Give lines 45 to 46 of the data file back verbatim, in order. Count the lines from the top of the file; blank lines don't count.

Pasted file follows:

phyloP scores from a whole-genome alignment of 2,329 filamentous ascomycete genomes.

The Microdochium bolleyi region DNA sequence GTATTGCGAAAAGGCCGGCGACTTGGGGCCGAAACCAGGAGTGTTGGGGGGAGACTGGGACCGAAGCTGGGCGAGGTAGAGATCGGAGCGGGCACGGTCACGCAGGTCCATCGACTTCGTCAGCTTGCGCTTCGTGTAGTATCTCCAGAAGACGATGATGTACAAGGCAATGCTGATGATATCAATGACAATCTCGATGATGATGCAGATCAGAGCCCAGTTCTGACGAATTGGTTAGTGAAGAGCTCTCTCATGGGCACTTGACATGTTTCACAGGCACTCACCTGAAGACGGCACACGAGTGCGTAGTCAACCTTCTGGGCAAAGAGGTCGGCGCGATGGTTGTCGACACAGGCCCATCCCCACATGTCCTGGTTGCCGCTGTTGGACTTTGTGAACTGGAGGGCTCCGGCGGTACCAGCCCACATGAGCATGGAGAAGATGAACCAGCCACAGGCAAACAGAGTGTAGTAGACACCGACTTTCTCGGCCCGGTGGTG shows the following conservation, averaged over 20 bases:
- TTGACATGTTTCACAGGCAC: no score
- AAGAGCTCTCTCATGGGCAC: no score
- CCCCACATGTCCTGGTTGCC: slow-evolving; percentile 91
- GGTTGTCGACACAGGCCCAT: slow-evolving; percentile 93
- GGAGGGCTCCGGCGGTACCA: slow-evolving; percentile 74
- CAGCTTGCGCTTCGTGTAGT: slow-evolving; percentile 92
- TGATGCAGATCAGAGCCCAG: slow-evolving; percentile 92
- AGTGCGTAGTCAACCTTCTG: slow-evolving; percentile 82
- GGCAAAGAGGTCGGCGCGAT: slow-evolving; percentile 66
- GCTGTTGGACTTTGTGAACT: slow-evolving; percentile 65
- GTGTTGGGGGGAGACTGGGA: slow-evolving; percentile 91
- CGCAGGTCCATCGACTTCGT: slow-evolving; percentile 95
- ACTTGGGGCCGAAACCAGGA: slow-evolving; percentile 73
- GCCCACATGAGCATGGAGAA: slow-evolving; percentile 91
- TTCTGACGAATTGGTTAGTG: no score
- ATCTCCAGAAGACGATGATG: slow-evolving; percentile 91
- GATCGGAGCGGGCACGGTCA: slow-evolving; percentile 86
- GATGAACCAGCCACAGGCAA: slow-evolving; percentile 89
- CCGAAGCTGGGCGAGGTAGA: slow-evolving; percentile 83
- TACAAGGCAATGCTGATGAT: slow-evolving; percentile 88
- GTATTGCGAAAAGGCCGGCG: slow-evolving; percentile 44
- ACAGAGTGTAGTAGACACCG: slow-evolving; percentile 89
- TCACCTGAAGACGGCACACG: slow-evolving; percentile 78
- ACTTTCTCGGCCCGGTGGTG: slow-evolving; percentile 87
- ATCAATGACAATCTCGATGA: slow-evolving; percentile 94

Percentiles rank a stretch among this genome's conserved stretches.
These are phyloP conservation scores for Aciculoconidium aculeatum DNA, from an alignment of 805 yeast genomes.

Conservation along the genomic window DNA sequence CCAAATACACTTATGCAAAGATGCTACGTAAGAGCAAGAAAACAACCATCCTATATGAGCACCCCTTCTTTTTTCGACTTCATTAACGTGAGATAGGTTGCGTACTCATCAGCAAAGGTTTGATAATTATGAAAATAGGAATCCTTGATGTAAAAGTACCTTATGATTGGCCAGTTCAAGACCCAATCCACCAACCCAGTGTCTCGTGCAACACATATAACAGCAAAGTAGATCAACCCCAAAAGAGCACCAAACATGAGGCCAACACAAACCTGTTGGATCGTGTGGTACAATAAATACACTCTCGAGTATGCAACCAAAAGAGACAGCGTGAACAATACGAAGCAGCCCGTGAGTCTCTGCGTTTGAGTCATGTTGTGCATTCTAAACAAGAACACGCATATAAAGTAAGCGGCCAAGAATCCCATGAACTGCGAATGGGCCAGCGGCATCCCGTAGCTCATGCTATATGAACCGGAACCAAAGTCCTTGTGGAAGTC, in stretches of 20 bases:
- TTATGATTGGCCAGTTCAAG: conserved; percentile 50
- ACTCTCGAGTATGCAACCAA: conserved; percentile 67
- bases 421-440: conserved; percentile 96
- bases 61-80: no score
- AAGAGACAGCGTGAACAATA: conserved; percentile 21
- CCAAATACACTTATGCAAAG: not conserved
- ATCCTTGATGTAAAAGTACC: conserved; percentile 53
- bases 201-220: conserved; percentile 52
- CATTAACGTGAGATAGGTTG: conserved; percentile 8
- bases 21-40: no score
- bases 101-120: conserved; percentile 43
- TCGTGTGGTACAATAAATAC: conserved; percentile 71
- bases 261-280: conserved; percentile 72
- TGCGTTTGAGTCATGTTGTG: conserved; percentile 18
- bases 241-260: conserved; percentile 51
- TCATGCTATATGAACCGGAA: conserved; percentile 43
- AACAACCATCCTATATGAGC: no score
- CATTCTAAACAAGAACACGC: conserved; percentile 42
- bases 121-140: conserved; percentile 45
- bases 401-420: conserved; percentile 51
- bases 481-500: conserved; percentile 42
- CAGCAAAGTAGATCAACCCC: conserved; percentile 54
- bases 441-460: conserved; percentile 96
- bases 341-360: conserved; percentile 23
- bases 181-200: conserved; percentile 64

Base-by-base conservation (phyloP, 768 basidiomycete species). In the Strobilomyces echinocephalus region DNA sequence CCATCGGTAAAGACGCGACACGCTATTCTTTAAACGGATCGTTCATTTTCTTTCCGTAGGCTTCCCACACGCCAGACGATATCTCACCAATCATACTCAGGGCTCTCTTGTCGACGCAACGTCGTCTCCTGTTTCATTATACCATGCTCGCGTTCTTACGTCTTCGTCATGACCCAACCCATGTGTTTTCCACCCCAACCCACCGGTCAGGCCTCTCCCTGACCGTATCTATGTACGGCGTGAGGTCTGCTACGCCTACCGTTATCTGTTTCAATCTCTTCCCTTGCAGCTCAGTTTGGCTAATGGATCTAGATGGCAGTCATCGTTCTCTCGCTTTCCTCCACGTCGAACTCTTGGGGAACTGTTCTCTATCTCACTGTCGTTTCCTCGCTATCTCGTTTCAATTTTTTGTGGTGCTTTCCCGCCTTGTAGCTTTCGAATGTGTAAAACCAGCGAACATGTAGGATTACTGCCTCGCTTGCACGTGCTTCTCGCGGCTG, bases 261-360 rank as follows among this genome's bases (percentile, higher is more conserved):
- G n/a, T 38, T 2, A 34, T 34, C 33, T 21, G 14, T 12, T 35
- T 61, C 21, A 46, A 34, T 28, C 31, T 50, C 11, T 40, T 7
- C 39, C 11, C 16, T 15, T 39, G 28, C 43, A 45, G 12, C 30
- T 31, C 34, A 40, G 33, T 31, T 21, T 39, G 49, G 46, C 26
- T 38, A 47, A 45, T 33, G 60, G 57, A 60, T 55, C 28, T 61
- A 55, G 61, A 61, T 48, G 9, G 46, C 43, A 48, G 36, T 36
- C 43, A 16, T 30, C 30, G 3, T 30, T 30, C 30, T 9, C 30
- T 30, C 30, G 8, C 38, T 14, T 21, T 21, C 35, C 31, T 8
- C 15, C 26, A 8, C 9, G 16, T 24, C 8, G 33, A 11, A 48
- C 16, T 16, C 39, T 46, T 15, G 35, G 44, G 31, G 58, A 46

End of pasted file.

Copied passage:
- bases 241-260: conserved; percentile 51
- TCATGCTATATGAACCGGAA: conserved; percentile 43